Phoenix pupils may lose extra help in classes
The Arizona Republic
Jul. 22, 2005

Students perform too well on tests indicating their English proficiency

Anne Ryman
Reach the reporter at or (602) 444-8072.

Hundreds of Phoenix students who are learning English are expected to lose extra help this fall because a new state test shows they can read and write English.

Across the state, students are passing a new state test that says they are proficient in English in significantly larger numbers than previous years, school officials say.

While it may sound good that more kids are passing, educators say the test is simply easier than previous ones. They worry that some kids aren't ready and may flounder without special services.

If students test as proficient in English, they no longer qualify for the English-language learner program. The program provides services such as trained teachers, extra materials and after-school tutoring.

"It's not giving us a true picture of proficiency for students," said Cindy Segotta-Jones, director of language acquisition for the Cartwright Elementary School District. She said about 2,200 Cartwright students passed the language test, nearly double the usual rate.

Arizona Superintendent of Public Instruction Tom Horne said the new test is an accurate measure of whether students are proficient in English.

Proficient means the student can speak, understand, read and write enough English to function in a regular classroom. Horne said the criticisms boil down to money. Some school districts don't want to lose the extra money, about $350 a year per English-language learner, he said.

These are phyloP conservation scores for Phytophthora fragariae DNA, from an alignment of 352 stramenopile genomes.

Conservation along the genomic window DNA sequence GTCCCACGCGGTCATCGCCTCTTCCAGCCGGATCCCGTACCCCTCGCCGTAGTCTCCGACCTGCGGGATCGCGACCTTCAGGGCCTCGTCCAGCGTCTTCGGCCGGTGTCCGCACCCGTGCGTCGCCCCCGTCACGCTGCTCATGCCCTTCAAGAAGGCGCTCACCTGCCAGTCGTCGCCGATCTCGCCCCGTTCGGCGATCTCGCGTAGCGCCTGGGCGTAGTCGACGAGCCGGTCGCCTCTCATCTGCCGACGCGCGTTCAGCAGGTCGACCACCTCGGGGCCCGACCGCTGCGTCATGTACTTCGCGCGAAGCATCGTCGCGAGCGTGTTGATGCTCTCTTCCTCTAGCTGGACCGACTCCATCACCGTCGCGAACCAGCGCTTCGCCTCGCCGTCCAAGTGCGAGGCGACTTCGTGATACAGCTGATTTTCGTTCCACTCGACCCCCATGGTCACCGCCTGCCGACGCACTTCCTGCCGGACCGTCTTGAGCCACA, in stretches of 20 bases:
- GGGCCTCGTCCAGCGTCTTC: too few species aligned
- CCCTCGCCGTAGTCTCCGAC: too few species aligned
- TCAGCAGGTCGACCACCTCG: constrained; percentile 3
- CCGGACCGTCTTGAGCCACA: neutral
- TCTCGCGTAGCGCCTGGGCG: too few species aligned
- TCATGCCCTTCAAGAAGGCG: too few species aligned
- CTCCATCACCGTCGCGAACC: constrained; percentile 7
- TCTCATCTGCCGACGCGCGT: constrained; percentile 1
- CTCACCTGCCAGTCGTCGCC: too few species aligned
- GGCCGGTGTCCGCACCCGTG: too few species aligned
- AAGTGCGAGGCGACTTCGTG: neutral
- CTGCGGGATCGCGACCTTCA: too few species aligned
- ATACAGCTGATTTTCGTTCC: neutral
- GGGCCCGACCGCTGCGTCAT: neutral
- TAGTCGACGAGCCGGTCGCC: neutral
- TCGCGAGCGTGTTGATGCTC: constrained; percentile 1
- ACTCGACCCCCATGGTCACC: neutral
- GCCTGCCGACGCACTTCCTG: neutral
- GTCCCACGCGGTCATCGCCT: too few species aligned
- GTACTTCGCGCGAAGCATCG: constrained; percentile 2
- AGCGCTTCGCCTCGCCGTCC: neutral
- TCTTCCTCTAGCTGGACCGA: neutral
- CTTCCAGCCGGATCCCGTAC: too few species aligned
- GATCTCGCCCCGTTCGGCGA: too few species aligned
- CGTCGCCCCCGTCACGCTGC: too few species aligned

He said some schools have kept students designated as English-language learners for years because it means more money.

Arizona school districts used to have the choice of one of four language tests, but the federal government now requires states to select one test for consistency. Arizona chose the Stanford English Language Proficiency Test,along with several other states.

Students who pass the test are monitored for two years and can be pulled back into the program, with parental permission. Also, many schools offer after-school tutoring, summer school and other programs to help students learn English. Those programs are not tied to the new test.

Students who are no longer eligible for the English-learner program in the fall will receive a letter home informing their parents.

Arizona has about 160,000 English-language learners in school, with Spanish being the predominant language.

Federal law requires that schools test these students every year and provide intensive language services for those who don't pass. In past years, about 10 percent of Arizona's English-language learners tested proficient each year.

Statewide figures for the new language test won't be available until after July 31. But many school districts already know their scores.

In the Murphy Elementary School District, 220 students are declared proficient, up from 31 last year. Gloria Rivera, who oversees language services for the Murphy district, worries that students will be taken out of the program too soon.